ALCF storage upgrade aims for hands-off data management

Author: 
Jim Collins

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The Argonne Leadership Computing Facility (ALCF), a DOE Office of Science user facility, is in the midst of an innovative storage infrastructure upgrade aimed at reducing the amount of time users have to spend managing the massive amounts of data produced by its supercomputers.

For computational scientists, data management and I/O (input/output) efforts can include transferring files from the computer to storage and moving or retrieving data for analysis.

“I/O is generally considered overhead because it’s time not spent doing computations,” said ALCF Director of Operations Bill Allcock, who is leading the storage upgrade. “The goal is to have a system that moves the data as fast as possible, and as easily as possible so users can focus on the science.”

The ALCF’s operations team has completed the first phase of the upgrade with the installation of a second system to compliment its primary disk storage system, an IBM General Parallel File System (GPFS) that provides 20 petabytes (PB) of usable space and a maximum transfer speed of 240 gigabytes per second (GB/s). The second GPFS configuration brings an additional 7 PB of storage and 90 GB/s of transfer speed. While ALCF projects are now spread across the two filesystems, users seamlessly access their project data from what looks to be a single project root directory.

A Large-Scale Storage Cache

The next phase of the ALCF’s storage upgrade is where the innovation comes in. As a first step, Allcock and his team have already installed 30 GPFS Storage Servers (GSS) between the compute system and the two storage systems. They are currently working with IBM to customize and test a GPFS software feature called Active File Management (AFM).

In essence, this GSS system will serve as an extremely large and extremely fast cache, offering 13 PB of space and 400 GB/s of transfer speed. The idea is that it will act as a buffer to prevent the compute system from slowing down due to defensive I/O (also known as checkpointing), analysis and visualization efforts, and delays caused by data being written to storage.

“We’re basically developing a storage system that looks like a processor,” Allcock said. “To the best of my knowledge, no other facility is doing anything like this yet.”

All projects will write to the cache, and then the AFM software will automatically copy the data to the project storage systems.

Files will be evicted from the cache based on utilization and retention time, but users will still be able to access those files transparently. And because each project will write to a single namespace, it will be easy for researchers to find and retrieve whatever data they are looking for.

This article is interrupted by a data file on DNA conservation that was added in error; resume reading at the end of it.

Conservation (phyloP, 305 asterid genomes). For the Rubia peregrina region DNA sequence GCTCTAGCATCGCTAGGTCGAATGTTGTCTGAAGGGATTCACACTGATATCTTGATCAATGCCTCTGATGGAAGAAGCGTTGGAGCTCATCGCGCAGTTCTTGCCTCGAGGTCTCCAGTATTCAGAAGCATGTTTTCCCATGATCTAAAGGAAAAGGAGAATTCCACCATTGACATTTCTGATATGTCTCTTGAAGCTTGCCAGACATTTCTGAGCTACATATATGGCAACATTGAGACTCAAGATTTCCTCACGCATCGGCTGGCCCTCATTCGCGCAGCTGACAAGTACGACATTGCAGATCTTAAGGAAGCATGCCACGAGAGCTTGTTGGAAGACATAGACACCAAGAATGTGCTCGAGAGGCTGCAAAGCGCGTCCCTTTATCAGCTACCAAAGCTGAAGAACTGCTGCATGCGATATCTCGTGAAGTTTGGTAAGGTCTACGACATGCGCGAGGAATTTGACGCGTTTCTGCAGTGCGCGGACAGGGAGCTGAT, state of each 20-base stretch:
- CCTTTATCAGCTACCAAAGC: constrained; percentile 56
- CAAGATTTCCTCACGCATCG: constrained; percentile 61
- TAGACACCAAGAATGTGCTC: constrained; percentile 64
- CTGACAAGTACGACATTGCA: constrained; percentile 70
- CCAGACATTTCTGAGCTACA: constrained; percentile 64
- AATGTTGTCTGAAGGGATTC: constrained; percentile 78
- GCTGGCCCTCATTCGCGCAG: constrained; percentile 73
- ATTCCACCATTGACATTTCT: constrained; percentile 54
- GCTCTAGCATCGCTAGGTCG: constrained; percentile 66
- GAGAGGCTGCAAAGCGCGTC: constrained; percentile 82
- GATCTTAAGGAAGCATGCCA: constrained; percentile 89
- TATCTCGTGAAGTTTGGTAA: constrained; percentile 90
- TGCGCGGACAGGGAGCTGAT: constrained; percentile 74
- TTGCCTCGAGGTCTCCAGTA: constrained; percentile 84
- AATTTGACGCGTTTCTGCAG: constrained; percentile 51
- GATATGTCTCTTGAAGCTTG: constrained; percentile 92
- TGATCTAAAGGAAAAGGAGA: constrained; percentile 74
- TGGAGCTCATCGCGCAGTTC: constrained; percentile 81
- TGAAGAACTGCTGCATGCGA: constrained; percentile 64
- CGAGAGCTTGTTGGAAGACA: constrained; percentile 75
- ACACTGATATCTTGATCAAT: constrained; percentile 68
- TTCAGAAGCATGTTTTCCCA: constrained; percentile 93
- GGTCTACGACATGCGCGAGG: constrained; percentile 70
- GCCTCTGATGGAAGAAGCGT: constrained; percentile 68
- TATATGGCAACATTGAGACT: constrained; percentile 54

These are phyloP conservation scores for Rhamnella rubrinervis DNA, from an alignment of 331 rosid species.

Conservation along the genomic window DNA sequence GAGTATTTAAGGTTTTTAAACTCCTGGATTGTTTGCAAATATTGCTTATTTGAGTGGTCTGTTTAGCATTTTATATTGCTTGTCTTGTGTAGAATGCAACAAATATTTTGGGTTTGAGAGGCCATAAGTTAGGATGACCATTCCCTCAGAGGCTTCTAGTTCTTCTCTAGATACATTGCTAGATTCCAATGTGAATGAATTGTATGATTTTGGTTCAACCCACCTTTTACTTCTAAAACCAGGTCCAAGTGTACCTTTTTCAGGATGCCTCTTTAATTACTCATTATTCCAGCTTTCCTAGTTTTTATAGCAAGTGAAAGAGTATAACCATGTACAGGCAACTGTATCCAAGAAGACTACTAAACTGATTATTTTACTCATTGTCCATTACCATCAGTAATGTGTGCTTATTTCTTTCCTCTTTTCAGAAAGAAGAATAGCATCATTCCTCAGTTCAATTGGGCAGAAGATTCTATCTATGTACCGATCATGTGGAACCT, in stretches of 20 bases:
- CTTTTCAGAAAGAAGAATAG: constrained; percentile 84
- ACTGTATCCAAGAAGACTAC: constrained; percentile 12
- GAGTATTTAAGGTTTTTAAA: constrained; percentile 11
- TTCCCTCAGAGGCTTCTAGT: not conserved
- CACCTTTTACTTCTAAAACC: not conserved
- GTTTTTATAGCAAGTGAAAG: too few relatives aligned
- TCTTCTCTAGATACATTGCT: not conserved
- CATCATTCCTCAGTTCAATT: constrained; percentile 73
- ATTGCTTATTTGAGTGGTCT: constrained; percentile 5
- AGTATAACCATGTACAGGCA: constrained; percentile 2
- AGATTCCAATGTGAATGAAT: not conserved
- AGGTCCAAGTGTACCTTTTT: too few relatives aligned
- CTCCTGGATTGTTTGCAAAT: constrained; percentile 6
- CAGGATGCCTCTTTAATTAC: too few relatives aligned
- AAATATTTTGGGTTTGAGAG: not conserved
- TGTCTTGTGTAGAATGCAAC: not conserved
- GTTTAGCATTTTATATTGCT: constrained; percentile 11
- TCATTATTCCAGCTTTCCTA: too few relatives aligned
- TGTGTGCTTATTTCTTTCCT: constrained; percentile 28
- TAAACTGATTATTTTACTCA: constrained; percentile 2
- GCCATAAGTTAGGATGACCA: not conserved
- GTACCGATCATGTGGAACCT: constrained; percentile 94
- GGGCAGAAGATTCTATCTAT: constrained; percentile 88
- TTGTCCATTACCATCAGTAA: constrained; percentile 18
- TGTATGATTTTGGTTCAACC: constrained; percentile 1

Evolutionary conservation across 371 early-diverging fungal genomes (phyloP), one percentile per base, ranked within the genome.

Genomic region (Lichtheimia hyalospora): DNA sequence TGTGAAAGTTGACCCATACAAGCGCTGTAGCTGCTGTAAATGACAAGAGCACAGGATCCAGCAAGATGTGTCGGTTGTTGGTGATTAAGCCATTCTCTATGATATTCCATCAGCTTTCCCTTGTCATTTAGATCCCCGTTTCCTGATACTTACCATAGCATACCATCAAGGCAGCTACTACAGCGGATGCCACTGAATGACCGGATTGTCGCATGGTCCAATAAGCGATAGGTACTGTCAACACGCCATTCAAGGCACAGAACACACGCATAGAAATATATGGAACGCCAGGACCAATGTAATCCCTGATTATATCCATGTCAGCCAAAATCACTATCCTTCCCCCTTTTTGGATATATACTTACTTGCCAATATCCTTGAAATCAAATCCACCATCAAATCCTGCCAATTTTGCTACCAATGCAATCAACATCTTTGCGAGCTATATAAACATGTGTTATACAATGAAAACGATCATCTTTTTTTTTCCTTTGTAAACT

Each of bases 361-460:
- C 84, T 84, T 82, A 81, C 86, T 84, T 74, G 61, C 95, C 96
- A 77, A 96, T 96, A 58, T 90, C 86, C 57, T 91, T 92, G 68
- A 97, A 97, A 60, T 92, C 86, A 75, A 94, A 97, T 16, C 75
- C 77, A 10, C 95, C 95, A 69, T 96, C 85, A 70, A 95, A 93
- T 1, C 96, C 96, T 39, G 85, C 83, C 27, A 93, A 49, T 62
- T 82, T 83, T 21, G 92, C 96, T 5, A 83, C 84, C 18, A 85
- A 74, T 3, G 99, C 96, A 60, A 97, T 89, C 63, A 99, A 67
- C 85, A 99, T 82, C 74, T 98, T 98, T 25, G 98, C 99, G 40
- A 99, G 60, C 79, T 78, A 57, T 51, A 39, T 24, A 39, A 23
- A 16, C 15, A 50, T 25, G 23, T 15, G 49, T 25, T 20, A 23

“As far as users are concerned, they don’t need to know whether they are accessing data from the cache or from the storage backend,” Allcock said. “They will have the option to check where the data is located, but because the cache is so huge, odds are they will never need to stage the data back into the cache after it has been evicted.”

If all goes according to plan, the cache-like configuration is expected to be available to ALCF users this fall.

A Look Ahead: File Migration to Tape Storage

In the near future, Allcock would also like to extend this concept to the ALCF’s tape storage system, which uses the High-Performance Storage System (HPSS). This would involve using a software tool called the GPFS/HPSS Interface (GHI) to enable data to be moved easily between the ALCF’s tape and disk storage systems.

Like the GSS system, ALCF policy determines when files are moved from disk storage to tape storage. With GHI in place, users will have easy access to data even after it is deleted from disk storage. All files in tape storage will appear in the GPFS metadata and will automatically be migrated back to disk when a user requests it.

From the user’s perspective, the GHI system would help them to manage their data by removing files that have not been accessed from disk over a predetermined amount of time. It also requires no effort to manage data for completed projects as files are automatically transferred from disk to tape.

“The goal of our storage upgrade is hands-off data management,” he said. “Ideally, once the new system is complete, our users won’t have to manage their disk space quotas, they won’t have to worry about copying data, and they won’t have to worry about putting data into tape storage. The removal of these data management roadblocks will allow our users to focus more of their time on science.”

This work was supported by the DOE Office of Science (Advanced Scientific Computing Research program).